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    Atypical depression is a subtype of depression. One of the distinguishing characteristics is called mood reactivity which means your mood can brighten if you get good news or spend time with a loved one. However, the lift is only temporary. This form of depression tends to be chronic and usually begins when you are a teenager.

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    Atypical depression symptoms include a feeling of melancholy and sorrow, as well as a lack of interest in formerly enjoyable activities. These symptoms are the same for most types of depression. The difference is that with atypical depression your mood can improve temporarily if something positive happens in your life. Other symptoms of this form of depression include tendencies to overeat and/or oversleep, feelings of heaviness in the limbs, and an extreme sensitivity to rejection from others. Additionally, atypical depression symptoms do not seem to be affected by tricyclic antidepressants.

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    Medications used to treat atypical depression do cause side effects. SSRIs, such as Prozac and Zoloft, can cause a drop in sexual desire or problems achieving orgasm. Headaches, trouble sleeping, and nausea can also be caused by the medication, but these side effects usually go away with continued use. MAOIs, a drug used when the others fail, can cause mild side effects, such as diarrhea and nausea, but also more serious ones. If you eat foods containing tyramine while taking MAOIs, your blood pressure could jump and cause you to have a stroke. Also, MAOIs combined with SSRIs can cause a dangerous condition known as serotonin syndrome which requires immediate medical attention.

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    A , Psychology, answered

    Atypical Depression is a form of major (clinical) depression. Approximately 15% of people suffering with depression have this version of the disorder. Atypical depression has many symptoms that are common to all depressions, e. g. pessimistic and negative thinking, low self-esteem or lack of confidence, suicidal ideas or impulses, loss of sex drive, diminished ability to experience vitality and a sense of aliveness, withdrawal from normal life activities, mood changes: sad, despair, irritability and low frustration. The unique features of atypical depression are: hypersomnia (excessive sleeping; e. g. sleeping 10-12 hours a day, most nights), very pronounced fatigue, and increased appetite (with subsequent weight gain). The hallmark symptom is hype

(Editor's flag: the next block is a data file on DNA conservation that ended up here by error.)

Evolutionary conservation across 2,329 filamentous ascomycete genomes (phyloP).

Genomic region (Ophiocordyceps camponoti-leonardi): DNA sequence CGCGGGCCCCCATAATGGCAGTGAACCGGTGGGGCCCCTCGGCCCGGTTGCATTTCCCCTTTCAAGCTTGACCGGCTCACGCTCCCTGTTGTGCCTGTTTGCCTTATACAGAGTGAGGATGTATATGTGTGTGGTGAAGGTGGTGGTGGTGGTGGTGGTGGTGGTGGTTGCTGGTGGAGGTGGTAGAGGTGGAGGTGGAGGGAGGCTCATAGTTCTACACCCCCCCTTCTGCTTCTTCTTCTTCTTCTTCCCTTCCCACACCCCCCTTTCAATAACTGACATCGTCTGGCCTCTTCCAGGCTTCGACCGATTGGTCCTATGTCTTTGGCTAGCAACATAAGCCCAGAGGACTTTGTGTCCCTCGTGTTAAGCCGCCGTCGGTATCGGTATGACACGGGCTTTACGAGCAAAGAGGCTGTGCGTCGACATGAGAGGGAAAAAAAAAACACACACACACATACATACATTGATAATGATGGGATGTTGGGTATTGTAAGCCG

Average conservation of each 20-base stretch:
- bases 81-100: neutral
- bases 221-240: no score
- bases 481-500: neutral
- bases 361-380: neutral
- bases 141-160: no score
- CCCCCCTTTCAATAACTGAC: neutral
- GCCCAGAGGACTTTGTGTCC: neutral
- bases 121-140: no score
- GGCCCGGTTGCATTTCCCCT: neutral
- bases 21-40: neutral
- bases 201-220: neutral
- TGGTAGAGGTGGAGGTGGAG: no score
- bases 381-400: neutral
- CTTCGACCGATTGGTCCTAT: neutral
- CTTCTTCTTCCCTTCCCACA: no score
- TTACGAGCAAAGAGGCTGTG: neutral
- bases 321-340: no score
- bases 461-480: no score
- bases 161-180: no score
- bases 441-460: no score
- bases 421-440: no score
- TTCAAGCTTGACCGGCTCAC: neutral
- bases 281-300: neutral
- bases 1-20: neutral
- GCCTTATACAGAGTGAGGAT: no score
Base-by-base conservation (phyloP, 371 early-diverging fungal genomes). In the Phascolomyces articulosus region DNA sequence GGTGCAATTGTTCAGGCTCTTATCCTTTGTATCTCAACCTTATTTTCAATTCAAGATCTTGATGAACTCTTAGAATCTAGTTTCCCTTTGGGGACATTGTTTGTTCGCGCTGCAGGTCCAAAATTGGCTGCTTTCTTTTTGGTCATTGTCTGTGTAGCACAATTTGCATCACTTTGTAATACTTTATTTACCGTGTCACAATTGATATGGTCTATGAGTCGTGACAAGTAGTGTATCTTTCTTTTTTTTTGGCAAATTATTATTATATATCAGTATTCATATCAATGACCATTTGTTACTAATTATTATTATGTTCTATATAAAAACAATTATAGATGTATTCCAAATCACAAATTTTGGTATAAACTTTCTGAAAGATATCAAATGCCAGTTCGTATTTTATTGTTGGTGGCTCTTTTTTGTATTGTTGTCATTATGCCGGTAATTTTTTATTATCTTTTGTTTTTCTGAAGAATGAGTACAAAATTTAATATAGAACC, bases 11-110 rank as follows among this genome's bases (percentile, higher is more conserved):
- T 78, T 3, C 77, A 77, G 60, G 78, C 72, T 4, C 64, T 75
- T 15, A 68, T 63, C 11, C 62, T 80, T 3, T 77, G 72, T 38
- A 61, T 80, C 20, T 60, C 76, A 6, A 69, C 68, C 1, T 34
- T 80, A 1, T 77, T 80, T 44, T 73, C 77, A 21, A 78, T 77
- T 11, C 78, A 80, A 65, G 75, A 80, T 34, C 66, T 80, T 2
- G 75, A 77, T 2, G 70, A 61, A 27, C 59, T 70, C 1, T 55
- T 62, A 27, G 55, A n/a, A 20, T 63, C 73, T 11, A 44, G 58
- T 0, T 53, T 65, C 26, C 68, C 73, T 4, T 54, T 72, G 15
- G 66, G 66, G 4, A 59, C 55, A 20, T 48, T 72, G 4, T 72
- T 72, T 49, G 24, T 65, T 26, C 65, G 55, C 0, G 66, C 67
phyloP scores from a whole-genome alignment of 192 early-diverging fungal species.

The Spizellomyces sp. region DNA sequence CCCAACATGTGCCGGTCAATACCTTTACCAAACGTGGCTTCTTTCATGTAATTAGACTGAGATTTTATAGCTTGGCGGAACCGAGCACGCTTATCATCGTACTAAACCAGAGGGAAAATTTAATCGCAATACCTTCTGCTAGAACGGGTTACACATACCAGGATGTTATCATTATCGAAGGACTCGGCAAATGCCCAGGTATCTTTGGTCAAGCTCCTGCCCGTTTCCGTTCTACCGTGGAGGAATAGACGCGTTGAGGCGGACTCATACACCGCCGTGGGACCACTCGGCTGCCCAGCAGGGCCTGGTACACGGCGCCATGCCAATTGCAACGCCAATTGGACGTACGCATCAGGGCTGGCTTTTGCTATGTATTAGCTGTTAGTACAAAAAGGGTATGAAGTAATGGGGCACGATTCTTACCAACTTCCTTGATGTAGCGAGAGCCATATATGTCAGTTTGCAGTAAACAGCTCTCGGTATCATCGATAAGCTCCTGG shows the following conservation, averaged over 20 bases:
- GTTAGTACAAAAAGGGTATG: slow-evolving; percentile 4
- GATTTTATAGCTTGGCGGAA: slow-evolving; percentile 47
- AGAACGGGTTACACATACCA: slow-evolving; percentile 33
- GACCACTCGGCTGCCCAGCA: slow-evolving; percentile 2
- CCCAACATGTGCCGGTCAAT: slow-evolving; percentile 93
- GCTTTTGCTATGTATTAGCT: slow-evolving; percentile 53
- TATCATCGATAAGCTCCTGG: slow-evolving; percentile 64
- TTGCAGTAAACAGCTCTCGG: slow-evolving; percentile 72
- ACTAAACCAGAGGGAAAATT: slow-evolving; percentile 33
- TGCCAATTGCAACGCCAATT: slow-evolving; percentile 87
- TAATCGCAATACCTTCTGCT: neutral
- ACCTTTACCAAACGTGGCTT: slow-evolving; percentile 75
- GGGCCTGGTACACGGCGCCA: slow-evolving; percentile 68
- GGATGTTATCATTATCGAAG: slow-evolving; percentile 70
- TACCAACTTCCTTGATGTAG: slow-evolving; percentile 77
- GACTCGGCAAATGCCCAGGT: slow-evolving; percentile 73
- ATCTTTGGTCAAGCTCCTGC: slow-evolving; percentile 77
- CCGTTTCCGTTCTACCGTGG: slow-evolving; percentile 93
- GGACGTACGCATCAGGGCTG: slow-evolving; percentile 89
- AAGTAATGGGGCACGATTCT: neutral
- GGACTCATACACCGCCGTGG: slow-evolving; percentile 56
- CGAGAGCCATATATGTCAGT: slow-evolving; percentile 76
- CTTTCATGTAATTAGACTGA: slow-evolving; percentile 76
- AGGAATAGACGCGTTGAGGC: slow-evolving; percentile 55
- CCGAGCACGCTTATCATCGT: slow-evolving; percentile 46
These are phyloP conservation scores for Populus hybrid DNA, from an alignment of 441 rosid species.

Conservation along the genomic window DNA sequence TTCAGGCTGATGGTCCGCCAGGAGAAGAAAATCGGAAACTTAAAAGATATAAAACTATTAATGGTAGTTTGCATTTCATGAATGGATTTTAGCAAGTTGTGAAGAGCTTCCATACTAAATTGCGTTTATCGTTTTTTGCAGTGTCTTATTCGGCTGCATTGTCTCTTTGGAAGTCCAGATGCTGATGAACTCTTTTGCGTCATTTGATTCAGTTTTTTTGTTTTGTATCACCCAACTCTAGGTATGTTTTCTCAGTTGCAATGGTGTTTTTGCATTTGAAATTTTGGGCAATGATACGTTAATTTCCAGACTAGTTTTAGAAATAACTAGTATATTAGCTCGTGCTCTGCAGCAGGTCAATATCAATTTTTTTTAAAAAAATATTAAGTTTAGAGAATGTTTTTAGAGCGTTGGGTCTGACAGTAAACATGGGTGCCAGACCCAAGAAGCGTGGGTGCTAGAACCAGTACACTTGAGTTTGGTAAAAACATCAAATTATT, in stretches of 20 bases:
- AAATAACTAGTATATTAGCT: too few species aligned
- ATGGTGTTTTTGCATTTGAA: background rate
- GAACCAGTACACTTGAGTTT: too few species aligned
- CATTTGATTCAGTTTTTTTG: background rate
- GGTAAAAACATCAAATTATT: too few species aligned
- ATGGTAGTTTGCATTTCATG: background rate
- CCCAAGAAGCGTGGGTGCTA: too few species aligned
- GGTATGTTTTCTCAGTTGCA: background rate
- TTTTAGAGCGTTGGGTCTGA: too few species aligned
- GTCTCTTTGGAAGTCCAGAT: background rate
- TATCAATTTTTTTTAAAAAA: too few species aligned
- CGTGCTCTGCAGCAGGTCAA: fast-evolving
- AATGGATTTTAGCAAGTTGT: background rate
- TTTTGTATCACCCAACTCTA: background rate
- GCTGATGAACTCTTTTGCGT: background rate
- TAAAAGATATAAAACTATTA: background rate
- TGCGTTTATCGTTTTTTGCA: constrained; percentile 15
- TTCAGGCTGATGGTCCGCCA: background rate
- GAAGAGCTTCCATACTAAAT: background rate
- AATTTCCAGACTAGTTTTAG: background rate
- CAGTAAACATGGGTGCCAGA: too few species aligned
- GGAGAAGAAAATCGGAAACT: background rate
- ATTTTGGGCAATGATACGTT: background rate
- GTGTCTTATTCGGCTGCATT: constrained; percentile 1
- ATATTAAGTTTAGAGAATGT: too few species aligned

Atypical depressive episodes range from mild to very severe (as is the case with all depressive disorders). Moderate to severe episodes may make normal life functioning difficult; people may find it extremely hard to get out of bed, to go to work, to attend school, or engage in usual life activities (e. g. going out to eat, going to church services, attend parties, etc.).

    The majority of people suffering from seasonal depression (seasonal affective disorder) have atypical symptoms. And, it is very important to note that up to 4 out of 5 people experiencing atypical depression symptoms turn out to have bipolar disorder. And, many people with bipolar disorder will suffer from atypical symptoms when in a depressive episode.

    It is well known that antidepressant medications, while being effective in treating unipolar major depression (often referred to as clinical depression) can be harmful to those who have bipolar disorder. Antidepressants given to people with bipolar disorder can provoke severe manic episodes, can intensify depressive symptoms (especially irritability) and are generally ineffective. There are specific bipolar medications that can treat bipolar depressive episodes. Because of the risk of bipolar disorder, people who have atypical symptoms should see a mental health professional who can carefully evaluate and diagnose the disorder.